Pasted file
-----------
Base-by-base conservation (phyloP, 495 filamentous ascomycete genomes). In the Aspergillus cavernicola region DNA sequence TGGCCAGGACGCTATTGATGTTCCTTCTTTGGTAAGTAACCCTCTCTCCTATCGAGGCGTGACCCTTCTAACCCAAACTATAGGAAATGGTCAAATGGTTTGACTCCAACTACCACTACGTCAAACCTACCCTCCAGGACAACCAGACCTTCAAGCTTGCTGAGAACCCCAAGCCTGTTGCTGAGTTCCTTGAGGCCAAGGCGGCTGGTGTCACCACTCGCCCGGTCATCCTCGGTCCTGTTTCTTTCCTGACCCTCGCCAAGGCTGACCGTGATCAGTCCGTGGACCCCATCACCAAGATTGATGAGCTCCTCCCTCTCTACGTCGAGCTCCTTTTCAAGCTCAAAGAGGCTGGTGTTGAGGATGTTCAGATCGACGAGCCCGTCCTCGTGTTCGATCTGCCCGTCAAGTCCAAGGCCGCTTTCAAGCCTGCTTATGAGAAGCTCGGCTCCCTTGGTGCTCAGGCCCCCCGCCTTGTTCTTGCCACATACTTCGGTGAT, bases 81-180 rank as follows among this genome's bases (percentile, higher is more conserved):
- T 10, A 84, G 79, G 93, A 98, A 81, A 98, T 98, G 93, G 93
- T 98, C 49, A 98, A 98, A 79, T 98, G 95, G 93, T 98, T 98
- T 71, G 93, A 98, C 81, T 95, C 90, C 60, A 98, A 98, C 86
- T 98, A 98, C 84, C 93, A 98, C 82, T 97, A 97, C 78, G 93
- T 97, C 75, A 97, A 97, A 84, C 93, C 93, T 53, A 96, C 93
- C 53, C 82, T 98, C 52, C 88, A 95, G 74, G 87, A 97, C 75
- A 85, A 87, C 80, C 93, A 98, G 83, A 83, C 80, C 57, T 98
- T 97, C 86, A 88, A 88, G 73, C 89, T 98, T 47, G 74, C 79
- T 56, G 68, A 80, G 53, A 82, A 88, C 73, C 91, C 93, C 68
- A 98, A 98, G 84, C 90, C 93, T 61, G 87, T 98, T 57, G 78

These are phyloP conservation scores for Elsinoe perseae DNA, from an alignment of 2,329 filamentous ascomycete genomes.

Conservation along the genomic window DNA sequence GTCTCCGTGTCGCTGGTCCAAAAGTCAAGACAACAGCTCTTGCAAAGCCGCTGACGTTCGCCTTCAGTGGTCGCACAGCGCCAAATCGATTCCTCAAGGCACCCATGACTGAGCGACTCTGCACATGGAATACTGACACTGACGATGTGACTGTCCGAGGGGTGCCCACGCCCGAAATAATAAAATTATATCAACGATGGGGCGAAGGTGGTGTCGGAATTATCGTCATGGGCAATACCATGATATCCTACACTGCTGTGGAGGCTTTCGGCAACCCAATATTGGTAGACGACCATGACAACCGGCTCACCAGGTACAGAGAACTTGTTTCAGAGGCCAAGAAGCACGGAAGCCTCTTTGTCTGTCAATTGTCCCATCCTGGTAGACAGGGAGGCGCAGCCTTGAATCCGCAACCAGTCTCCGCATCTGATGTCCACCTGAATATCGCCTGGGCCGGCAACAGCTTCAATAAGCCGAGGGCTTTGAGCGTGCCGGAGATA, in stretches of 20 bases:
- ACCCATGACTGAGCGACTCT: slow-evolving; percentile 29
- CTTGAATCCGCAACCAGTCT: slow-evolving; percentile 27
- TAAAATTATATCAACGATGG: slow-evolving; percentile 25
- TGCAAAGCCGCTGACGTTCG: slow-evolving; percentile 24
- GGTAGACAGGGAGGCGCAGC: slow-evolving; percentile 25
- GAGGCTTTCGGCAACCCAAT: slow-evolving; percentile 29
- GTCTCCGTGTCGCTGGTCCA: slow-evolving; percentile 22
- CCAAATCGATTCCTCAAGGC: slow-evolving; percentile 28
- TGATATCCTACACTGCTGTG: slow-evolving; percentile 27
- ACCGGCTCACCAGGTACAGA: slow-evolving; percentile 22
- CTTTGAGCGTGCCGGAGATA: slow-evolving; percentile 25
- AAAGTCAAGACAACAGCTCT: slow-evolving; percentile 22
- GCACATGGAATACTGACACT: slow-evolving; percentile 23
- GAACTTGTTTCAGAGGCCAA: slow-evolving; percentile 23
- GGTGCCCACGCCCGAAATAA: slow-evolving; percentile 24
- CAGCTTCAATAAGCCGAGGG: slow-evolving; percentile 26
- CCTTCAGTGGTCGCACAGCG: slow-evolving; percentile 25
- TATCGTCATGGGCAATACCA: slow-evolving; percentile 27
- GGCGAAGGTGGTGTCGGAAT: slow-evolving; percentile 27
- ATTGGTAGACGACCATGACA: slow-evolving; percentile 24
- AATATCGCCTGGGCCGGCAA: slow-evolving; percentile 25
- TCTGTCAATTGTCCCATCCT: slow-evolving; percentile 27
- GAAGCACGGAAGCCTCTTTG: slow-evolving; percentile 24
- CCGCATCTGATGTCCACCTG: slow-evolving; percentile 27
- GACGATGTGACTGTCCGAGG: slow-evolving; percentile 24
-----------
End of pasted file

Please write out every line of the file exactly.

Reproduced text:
Base-by-base conservation (phyloP, 495 filamentous ascomycete genomes). In the Aspergillus cavernicola region DNA sequence TGGCCAGGACGCTATTGATGTTCCTTCTTTGGTAAGTAACCCTCTCTCCTATCGAGGCGTGACCCTTCTAACCCAAACTATAGGAAATGGTCAAATGGTTTGACTCCAACTACCACTACGTCAAACCTACCCTCCAGGACAACCAGACCTTCAAGCTTGCTGAGAACCCCAAGCCTGTTGCTGAGTTCCTTGAGGCCAAGGCGGCTGGTGTCACCACTCGCCCGGTCATCCTCGGTCCTGTTTCTTTCCTGACCCTCGCCAAGGCTGACCGTGATCAGTCCGTGGACCCCATCACCAAGATTGATGAGCTCCTCCCTCTCTACGTCGAGCTCCTTTTCAAGCTCAAAGAGGCTGGTGTTGAGGATGTTCAGATCGACGAGCCCGTCCTCGTGTTCGATCTGCCCGTCAAGTCCAAGGCCGCTTTCAAGCCTGCTTATGAGAAGCTCGGCTCCCTTGGTGCTCAGGCCCCCCGCCTTGTTCTTGCCACATACTTCGGTGAT, bases 81-180 rank as follows among this genome's bases (percentile, higher is more conserved):
- T 10, A 84, G 79, G 93, A 98, A 81, A 98, T 98, G 93, G 93
- T 98, C 49, A 98, A 98, A 79, T 98, G 95, G 93, T 98, T 98
- T 71, G 93, A 98, C 81, T 95, C 90, C 60, A 98, A 98, C 86
- T 98, A 98, C 84, C 93, A 98, C 82, T 97, A 97, C 78, G 93
- T 97, C 75, A 97, A 97, A 84, C 93, C 93, T 53, A 96, C 93
- C 53, C 82, T 98, C 52, C 88, A 95, G 74, G 87, A 97, C 75
- A 85, A 87, C 80, C 93, A 98, G 83, A 83, C 80, C 57, T 98
- T 97, C 86, A 88, A 88, G 73, C 89, T 98, T 47, G 74, C 79
- T 56, G 68, A 80, G 53, A 82, A 88, C 73, C 91, C 93, C 68
- A 98, A 98, G 84, C 90, C 93, T 61, G 87, T 98, T 57, G 78

These are phyloP conservation scores for Elsinoe perseae DNA, from an alignment of 2,329 filamentous ascomycete genomes.

Conservation along the genomic window DNA sequence GTCTCCGTGTCGCTGGTCCAAAAGTCAAGACAACAGCTCTTGCAAAGCCGCTGACGTTCGCCTTCAGTGGTCGCACAGCGCCAAATCGATTCCTCAAGGCACCCATGACTGAGCGACTCTGCACATGGAATACTGACACTGACGATGTGACTGTCCGAGGGGTGCCCACGCCCGAAATAATAAAATTATATCAACGATGGGGCGAAGGTGGTGTCGGAATTATCGTCATGGGCAATACCATGATATCCTACACTGCTGTGGAGGCTTTCGGCAACCCAATATTGGTAGACGACCATGACAACCGGCTCACCAGGTACAGAGAACTTGTTTCAGAGGCCAAGAAGCACGGAAGCCTCTTTGTCTGTCAATTGTCCCATCCTGGTAGACAGGGAGGCGCAGCCTTGAATCCGCAACCAGTCTCCGCATCTGATGTCCACCTGAATATCGCCTGGGCCGGCAACAGCTTCAATAAGCCGAGGGCTTTGAGCGTGCCGGAGATA, in stretches of 20 bases:
- ACCCATGACTGAGCGACTCT: slow-evolving; percentile 29
- CTTGAATCCGCAACCAGTCT: slow-evolving; percentile 27
- TAAAATTATATCAACGATGG: slow-evolving; percentile 25
- TGCAAAGCCGCTGACGTTCG: slow-evolving; percentile 24
- GGTAGACAGGGAGGCGCAGC: slow-evolving; percentile 25
- GAGGCTTTCGGCAACCCAAT: slow-evolving; percentile 29
- GTCTCCGTGTCGCTGGTCCA: slow-evolving; percentile 22
- CCAAATCGATTCCTCAAGGC: slow-evolving; percentile 28
- TGATATCCTACACTGCTGTG: slow-evolving; percentile 27
- ACCGGCTCACCAGGTACAGA: slow-evolving; percentile 22
- CTTTGAGCGTGCCGGAGATA: slow-evolving; percentile 25
- AAAGTCAAGACAACAGCTCT: slow-evolving; percentile 22
- GCACATGGAATACTGACACT: slow-evolving; percentile 23
- GAACTTGTTTCAGAGGCCAA: slow-evolving; percentile 23
- GGTGCCCACGCCCGAAATAA: slow-evolving; percentile 24
- CAGCTTCAATAAGCCGAGGG: slow-evolving; percentile 26
- CCTTCAGTGGTCGCACAGCG: slow-evolving; percentile 25
- TATCGTCATGGGCAATACCA: slow-evolving; percentile 27
- GGCGAAGGTGGTGTCGGAAT: slow-evolving; percentile 27
- ATTGGTAGACGACCATGACA: slow-evolving; percentile 24
- AATATCGCCTGGGCCGGCAA: slow-evolving; percentile 25
- TCTGTCAATTGTCCCATCCT: slow-evolving; percentile 27
- GAAGCACGGAAGCCTCTTTG: slow-evolving; percentile 24
- CCGCATCTGATGTCCACCTG: slow-evolving; percentile 27
- GACGATGTGACTGTCCGAGG: slow-evolving; percentile 24